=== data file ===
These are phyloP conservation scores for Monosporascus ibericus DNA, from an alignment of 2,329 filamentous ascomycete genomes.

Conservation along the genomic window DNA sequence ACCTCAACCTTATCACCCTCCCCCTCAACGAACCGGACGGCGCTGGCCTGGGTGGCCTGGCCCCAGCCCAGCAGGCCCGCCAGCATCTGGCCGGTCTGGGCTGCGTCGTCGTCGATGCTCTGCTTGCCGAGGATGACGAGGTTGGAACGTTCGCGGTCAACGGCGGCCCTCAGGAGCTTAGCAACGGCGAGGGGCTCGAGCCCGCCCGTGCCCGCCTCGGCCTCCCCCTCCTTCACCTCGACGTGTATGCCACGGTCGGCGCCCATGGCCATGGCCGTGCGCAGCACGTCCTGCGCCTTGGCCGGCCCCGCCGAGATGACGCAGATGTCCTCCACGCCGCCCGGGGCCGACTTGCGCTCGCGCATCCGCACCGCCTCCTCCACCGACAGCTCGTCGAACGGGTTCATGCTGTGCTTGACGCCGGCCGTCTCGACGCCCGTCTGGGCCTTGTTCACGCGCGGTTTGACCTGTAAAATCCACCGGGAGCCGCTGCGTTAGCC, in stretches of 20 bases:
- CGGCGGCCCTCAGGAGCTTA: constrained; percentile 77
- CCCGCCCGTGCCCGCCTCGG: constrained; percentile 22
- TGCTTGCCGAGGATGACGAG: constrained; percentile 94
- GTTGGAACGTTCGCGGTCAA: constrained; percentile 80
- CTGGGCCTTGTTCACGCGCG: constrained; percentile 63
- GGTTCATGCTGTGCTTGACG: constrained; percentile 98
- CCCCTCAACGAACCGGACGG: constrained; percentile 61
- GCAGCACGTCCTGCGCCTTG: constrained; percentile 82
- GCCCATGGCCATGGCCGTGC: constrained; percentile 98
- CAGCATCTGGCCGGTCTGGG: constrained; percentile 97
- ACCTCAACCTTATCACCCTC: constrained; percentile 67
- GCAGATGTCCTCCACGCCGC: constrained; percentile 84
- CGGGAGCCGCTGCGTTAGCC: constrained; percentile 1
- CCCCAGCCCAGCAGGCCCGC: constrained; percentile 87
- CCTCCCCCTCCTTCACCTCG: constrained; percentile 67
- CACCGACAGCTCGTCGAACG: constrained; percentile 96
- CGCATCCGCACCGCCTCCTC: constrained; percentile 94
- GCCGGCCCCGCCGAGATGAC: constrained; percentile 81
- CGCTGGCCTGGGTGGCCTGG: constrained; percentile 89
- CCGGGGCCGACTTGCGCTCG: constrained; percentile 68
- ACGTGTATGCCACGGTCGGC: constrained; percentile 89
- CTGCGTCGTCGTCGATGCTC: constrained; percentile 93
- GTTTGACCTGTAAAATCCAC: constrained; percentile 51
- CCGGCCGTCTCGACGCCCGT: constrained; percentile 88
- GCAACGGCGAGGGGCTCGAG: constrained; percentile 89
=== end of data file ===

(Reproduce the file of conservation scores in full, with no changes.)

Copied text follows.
These are phyloP conservation scores for Monosporascus ibericus DNA, from an alignment of 2,329 filamentous ascomycete genomes.

Conservation along the genomic window DNA sequence ACCTCAACCTTATCACCCTCCCCCTCAACGAACCGGACGGCGCTGGCCTGGGTGGCCTGGCCCCAGCCCAGCAGGCCCGCCAGCATCTGGCCGGTCTGGGCTGCGTCGTCGTCGATGCTCTGCTTGCCGAGGATGACGAGGTTGGAACGTTCGCGGTCAACGGCGGCCCTCAGGAGCTTAGCAACGGCGAGGGGCTCGAGCCCGCCCGTGCCCGCCTCGGCCTCCCCCTCCTTCACCTCGACGTGTATGCCACGGTCGGCGCCCATGGCCATGGCCGTGCGCAGCACGTCCTGCGCCTTGGCCGGCCCCGCCGAGATGACGCAGATGTCCTCCACGCCGCCCGGGGCCGACTTGCGCTCGCGCATCCGCACCGCCTCCTCCACCGACAGCTCGTCGAACGGGTTCATGCTGTGCTTGACGCCGGCCGTCTCGACGCCCGTCTGGGCCTTGTTCACGCGCGGTTTGACCTGTAAAATCCACCGGGAGCCGCTGCGTTAGCC, in stretches of 20 bases:
- CGGCGGCCCTCAGGAGCTTA: constrained; percentile 77
- CCCGCCCGTGCCCGCCTCGG: constrained; percentile 22
- TGCTTGCCGAGGATGACGAG: constrained; percentile 94
- GTTGGAACGTTCGCGGTCAA: constrained; percentile 80
- CTGGGCCTTGTTCACGCGCG: constrained; percentile 63
- GGTTCATGCTGTGCTTGACG: constrained; percentile 98
- CCCCTCAACGAACCGGACGG: constrained; percentile 61
- GCAGCACGTCCTGCGCCTTG: constrained; percentile 82
- GCCCATGGCCATGGCCGTGC: constrained; percentile 98
- CAGCATCTGGCCGGTCTGGG: constrained; percentile 97
- ACCTCAACCTTATCACCCTC: constrained; percentile 67
- GCAGATGTCCTCCACGCCGC: constrained; percentile 84
- CGGGAGCCGCTGCGTTAGCC: constrained; percentile 1
- CCCCAGCCCAGCAGGCCCGC: constrained; percentile 87
- CCTCCCCCTCCTTCACCTCG: constrained; percentile 67
- CACCGACAGCTCGTCGAACG: constrained; percentile 96
- CGCATCCGCACCGCCTCCTC: constrained; percentile 94
- GCCGGCCCCGCCGAGATGAC: constrained; percentile 81
- CGCTGGCCTGGGTGGCCTGG: constrained; percentile 89
- CCGGGGCCGACTTGCGCTCG: constrained; percentile 68
- ACGTGTATGCCACGGTCGGC: constrained; percentile 89
- CTGCGTCGTCGTCGATGCTC: constrained; percentile 93
- GTTTGACCTGTAAAATCCAC: constrained; percentile 51
- CCGGCCGTCTCGACGCCCGT: constrained; percentile 88
- GCAACGGCGAGGGGCTCGAG: constrained; percentile 89